Starting pay: $35,000
8. History
Unemployment rate: 10.2 percent
Starting pay: $32,000
7. Anthropology
Unemployment rate: 10.5 percent
Starting pay: $28,000
6. Philosophy and Religious Studies
Unemployment rate: 10.8 percent
Starting pay: $30,000
5. Information Systems
Unemployment rate: 11.7 percent
Starting pay: $43,000
4. Commercial Art and Graphic Design
Unemployment rate: 11.8 percent
Starting pay: $32,000
3. Fine Arts
Unemployment rate: 12.6 percent
Starting pay: $30,000
2. Film, Video and Photographic Arts
Unemployment rate: 12.9 percent
Starting pay: $30,000
1. Architecture
Unemployment rate: 13.9 percent Starting pay: $36,000

For more on the college degrees that are least likely to land you a job interview, check out the infographic below from Best Degree Programs.

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Im sorry but ur trying to tell me information systems and economics is amongst the worst majors?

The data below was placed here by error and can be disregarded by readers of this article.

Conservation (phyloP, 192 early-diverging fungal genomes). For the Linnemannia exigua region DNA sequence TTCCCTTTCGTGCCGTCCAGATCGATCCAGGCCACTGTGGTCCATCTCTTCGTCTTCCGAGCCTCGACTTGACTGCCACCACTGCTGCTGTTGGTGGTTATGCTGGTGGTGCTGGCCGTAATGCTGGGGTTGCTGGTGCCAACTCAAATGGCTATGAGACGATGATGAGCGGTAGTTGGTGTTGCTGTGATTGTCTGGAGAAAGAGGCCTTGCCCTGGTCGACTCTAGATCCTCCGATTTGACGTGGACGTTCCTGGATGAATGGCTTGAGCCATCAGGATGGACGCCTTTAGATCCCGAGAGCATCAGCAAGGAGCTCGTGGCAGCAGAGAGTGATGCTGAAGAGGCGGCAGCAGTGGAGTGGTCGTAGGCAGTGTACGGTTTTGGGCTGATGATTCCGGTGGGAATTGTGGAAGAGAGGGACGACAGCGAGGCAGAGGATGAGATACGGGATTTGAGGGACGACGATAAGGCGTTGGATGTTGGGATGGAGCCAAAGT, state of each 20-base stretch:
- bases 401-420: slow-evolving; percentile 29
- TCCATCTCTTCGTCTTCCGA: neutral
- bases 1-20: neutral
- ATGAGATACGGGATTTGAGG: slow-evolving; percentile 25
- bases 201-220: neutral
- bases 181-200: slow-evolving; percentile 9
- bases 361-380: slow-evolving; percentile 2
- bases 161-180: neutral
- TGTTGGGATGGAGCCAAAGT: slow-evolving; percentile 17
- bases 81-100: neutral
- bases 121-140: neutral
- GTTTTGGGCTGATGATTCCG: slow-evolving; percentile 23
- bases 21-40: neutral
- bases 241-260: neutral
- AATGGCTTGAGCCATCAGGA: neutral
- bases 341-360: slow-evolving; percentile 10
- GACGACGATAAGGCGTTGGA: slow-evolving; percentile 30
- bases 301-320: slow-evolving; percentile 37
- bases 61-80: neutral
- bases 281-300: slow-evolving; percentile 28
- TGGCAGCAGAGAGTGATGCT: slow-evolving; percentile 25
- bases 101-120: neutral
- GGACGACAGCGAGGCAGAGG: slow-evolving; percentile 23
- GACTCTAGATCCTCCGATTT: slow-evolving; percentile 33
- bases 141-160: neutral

July 17 2013 at 1:17 AM Report abuse rate up rate down Reply

here's an informative data visualization that highlights jobs with the highest rate of unemployment and those with the lowest rates of employment: http://www.bestcounselingdegrees.com/employment/

August 29 2012 at 5:47 PM Report abuse rate up rate down Reply
Kambria McMullin

Am I missing something here, huh? Hoyas... Physical Sciences majors hover around 1.5 to 3.0 percent unemployment. Just do some research. Not only that but general agriculture is a 3.0 rate! What's going on, did this just all of a sudden increase in 5 months time?

May 23 2012 at 5:20 PM Report abuse rate up rate down Reply
Andie Allison